“It’s an indulgence to sit in a room and discuss your beliefs as if they were a juicy piece of gossip.”
Summer 1941. On a peaceful morning in her Washington D.C. living room, widow Fanny Farrelly anxiously awaits the return of her daughter and her German husband, fleeing Europe with their children.
As night falls, dark secrets emerge, and this American sanctuary becomes even more dangerous than what they left behind.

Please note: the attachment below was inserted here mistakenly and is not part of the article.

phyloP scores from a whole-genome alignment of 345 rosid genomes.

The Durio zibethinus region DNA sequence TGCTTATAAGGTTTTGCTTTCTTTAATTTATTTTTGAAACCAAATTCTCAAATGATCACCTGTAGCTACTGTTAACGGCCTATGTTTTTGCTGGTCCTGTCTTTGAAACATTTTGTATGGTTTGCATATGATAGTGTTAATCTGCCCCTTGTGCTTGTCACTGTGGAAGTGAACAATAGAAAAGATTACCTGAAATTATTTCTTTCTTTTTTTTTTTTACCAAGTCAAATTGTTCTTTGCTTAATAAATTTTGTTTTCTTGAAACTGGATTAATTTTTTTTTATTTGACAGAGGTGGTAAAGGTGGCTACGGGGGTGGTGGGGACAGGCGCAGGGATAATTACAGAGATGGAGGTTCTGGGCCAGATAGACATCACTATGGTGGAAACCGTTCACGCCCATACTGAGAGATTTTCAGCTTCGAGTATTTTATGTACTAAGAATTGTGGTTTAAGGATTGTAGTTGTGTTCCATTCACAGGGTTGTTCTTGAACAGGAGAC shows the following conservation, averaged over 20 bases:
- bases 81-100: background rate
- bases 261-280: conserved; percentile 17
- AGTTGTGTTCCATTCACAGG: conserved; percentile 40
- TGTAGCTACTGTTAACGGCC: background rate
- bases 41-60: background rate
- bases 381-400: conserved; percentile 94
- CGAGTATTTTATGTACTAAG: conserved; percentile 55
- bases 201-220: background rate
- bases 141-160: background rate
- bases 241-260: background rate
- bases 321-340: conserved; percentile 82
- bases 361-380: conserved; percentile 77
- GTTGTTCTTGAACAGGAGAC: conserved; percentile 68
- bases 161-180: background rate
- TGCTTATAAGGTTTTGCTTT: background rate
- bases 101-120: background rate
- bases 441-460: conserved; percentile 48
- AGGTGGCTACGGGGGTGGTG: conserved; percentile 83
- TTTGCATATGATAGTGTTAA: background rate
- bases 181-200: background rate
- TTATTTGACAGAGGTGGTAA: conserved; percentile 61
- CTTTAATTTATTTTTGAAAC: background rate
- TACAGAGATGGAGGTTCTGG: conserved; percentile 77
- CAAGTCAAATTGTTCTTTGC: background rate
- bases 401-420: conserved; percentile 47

Known for her success on Broadway (The Little Foxes, The Children's Hour) Lillian Hellman was also a brilliant activist, ahead of her time.
Urgent revival of a searing 80-year-old wartime drama
Memorable performances too
Not in a long time has a show come so honestly by the standing ovation at its close
Patricia Hodge's Fanny is the heartbeat of the piece
Lillian Hellman’s call to arms is a must-see
An important piece in the history of theatre
Ellen McDougall directs a stellar cast who give everything
A terrific cast and audacious second-half
A Chekhovian family drama charged with Brechtian politics
A tale of spirited resistance that's more curio than classic